Friday, July 08, 2005

The Prodigal Hamster

Yesterday during my weekly date with myself, my cell phone rang. Kristiana was calling with bad news: “Buddy’s not in his cage.” Buddy is our hamster. Chubby little thing with long whiskers, round belly, and a short tail, he has become a much beloved member of our household. Our neighbors aren’t so crazy about him because when we were in England back in March and they were hamster-sitting, he escaped from his cage and, in what I believe was a courageous break for freedom, gnawed a hole in the carpet under the door of their game room. I was enormously apologetic for the damage he had done, but part of me was proud of his determination. After all, there is no place like home. This time was different, though. He was already at home. What on earth did he think he was going to find on the floor and in the corners of our house? I quickly came up with a plan for finding him. I gave Kristiana precise instructions: “Grab your brother and the babysitter and begin a room by room search for Buddy. Get down on your knees and look under every piece of furniture. Look in all the closets because, as we have learned, he can get under doors. Call me with an update in 15 minutes.”

After ten anxious minutes of waiting for my phone to vibrate, I called home. Kristiana answered and with triumph in her voice announced, “We found him. He was in the laundry room. He was covered in dust, but now he’s back in his cage.” Ignoring her blatant criticism of my housekeeping skills, I told her how glad I was that they had found him so quickly and sent up a quick prayer of thanks that he had survived his ordeal and that they had successfully completed a rescue operation and not a recovery.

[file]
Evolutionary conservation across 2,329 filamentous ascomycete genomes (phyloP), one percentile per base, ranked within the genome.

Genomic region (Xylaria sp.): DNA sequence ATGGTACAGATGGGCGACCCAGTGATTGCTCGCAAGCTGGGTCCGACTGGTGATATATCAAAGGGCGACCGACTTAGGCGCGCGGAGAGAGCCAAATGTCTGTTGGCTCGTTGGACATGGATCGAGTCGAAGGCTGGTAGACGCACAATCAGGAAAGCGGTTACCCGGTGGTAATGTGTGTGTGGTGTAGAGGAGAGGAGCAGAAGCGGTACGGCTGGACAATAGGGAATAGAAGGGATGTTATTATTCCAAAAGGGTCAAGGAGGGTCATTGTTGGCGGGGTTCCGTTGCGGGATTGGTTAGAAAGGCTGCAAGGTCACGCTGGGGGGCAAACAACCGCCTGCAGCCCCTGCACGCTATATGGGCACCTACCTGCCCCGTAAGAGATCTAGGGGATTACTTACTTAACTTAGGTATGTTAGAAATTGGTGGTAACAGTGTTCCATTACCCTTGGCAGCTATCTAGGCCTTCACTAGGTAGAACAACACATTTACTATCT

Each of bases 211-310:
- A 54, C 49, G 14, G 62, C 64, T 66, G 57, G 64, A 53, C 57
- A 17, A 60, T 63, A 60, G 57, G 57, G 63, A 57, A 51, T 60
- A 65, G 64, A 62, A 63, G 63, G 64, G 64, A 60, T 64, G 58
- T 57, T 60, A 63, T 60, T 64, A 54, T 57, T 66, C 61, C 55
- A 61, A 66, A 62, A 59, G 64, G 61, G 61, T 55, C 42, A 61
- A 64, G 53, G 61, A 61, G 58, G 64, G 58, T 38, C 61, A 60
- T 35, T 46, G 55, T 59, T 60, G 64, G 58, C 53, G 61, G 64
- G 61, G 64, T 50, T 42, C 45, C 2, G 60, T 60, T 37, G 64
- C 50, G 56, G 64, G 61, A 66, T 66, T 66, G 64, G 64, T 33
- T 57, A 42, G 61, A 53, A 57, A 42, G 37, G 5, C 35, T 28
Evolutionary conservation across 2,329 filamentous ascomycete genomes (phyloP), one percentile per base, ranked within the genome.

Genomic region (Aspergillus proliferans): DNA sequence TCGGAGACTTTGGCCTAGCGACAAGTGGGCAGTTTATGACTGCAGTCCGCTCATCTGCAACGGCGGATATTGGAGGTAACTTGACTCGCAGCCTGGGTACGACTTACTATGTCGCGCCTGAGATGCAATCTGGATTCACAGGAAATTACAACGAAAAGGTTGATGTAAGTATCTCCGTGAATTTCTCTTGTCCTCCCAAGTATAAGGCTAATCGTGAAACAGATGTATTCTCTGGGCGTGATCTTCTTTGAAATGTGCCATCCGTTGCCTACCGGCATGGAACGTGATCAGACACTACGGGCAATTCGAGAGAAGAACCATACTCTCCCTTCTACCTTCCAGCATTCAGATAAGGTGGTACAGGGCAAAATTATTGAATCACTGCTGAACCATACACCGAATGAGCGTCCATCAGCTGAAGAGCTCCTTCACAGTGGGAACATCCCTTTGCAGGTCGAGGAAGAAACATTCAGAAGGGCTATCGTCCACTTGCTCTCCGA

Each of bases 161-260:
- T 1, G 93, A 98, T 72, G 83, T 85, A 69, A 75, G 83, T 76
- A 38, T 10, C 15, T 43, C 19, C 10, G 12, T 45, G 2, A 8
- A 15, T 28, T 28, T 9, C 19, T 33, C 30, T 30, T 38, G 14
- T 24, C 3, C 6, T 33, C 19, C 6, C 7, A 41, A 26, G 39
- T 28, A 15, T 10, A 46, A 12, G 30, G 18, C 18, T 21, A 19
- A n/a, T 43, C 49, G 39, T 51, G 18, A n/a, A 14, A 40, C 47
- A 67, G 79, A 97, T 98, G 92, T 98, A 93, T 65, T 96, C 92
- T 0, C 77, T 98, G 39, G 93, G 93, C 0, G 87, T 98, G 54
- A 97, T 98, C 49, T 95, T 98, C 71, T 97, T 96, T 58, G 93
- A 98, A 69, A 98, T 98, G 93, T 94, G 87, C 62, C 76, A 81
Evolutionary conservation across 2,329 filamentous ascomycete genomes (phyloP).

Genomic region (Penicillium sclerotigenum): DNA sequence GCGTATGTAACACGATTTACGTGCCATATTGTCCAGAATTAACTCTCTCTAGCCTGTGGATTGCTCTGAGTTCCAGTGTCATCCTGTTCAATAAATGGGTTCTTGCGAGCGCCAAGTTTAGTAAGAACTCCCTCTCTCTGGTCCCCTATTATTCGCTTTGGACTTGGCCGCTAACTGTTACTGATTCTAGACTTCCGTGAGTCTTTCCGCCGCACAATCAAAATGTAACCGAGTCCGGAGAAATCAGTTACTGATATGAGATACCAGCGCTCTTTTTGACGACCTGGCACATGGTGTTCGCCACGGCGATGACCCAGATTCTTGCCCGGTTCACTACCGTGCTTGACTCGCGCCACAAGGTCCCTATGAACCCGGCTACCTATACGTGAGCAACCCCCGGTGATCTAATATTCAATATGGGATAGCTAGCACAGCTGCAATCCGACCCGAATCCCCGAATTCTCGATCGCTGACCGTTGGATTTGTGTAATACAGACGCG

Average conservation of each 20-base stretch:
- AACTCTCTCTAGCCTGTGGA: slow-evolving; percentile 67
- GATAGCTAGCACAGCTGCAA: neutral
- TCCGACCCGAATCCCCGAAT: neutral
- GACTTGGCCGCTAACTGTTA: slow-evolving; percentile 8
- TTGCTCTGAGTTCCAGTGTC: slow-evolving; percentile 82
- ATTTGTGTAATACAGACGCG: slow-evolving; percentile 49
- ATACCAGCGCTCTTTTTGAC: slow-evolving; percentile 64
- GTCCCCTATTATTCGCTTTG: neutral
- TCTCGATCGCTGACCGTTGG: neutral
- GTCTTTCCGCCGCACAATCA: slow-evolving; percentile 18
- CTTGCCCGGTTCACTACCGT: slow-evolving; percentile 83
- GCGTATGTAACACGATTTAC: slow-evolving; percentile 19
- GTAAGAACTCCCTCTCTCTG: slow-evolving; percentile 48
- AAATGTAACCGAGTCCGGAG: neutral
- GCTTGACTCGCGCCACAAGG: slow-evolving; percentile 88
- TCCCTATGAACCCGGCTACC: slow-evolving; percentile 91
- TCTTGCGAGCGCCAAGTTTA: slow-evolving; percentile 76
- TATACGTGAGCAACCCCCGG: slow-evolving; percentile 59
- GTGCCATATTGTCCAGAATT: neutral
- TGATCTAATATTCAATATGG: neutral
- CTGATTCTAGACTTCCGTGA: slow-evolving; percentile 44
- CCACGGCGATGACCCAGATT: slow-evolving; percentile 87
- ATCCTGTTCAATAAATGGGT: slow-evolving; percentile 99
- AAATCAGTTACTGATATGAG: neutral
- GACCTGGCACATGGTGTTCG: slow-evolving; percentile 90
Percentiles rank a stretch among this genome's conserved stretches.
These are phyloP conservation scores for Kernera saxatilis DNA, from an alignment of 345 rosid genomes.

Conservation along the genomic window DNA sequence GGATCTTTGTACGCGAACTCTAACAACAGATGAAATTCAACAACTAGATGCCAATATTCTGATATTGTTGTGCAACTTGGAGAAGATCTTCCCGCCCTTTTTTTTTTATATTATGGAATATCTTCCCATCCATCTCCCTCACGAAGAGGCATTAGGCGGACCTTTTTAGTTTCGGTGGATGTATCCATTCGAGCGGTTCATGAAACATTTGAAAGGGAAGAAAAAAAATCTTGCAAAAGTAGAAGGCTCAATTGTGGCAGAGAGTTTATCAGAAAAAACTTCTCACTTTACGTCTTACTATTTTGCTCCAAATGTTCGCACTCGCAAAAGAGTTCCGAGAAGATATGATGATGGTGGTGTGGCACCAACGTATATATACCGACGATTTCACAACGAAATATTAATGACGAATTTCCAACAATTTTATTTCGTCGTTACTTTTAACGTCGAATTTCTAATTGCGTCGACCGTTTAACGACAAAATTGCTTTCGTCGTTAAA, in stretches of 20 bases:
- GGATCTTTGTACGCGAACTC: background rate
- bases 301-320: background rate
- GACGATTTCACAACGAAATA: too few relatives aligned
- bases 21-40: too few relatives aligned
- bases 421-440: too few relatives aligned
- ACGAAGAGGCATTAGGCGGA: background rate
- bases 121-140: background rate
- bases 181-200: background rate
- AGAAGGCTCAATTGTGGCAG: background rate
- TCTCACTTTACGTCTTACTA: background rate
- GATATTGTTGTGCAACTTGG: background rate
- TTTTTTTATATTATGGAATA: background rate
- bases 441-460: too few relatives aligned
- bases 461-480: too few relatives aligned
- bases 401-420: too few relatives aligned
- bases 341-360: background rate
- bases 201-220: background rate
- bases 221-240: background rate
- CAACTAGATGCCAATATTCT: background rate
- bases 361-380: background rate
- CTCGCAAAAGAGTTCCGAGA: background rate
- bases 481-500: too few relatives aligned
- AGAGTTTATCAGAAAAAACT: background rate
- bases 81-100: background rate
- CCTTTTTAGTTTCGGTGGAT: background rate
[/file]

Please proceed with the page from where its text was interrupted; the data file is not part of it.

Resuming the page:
What was he thinking, that crazy little rodent? First he had to scale his little wooden hut and leap up onto the cover of the clear Rubbermaid container that he calls home. His mansion is no shoebox; this is one of Rubbermaid’s 60 quart LatchTopper boxes. According to the dimensions on the label, the box is 16.4 inches from top to bottom, so he had to jump down 16.4 inches to the counter in the homeschool room on which his home is perched. From the counter top to the floor is another thirty-six inches. After going down fifteen stairs to the first floor, he had to wind his way around and under the kitchen table and turn left into the laundry room. I’m no daily sweeper, but this I know for sure: there is no food on the floor nor are there water puddles anywhere downstairs for Buddy to fill his pecan-sized belly while he was on the run. He must have been hungry and thirsty when they found him and put him back in his now tightly secured Latch Topper.

Where was my prodigal hamster going? Did he have a plan? In the middle of the night, did his little mind wander back to the comforts of his cage? Did he begin to think, like his Biblical counterpart, that if only he could return to his father (or in this case, his mother, Kristiana) he would be willing to eat the leftover nuts and seeds that were on the bottom of the bag? Did he feel lonely and scared down there in the dark? Did he wish he could lick himself clean in the cozy comfort of his bed – which had been fashioned from a Pringles tube? And when he saw Kristiana’s face peering down at him in the corner, was he glad to have been discovered? Will he now be contented to be a homebody, or will he attempt another run for freedom as soon as we all forget yesterday’s excitement and leave the cover off the box again?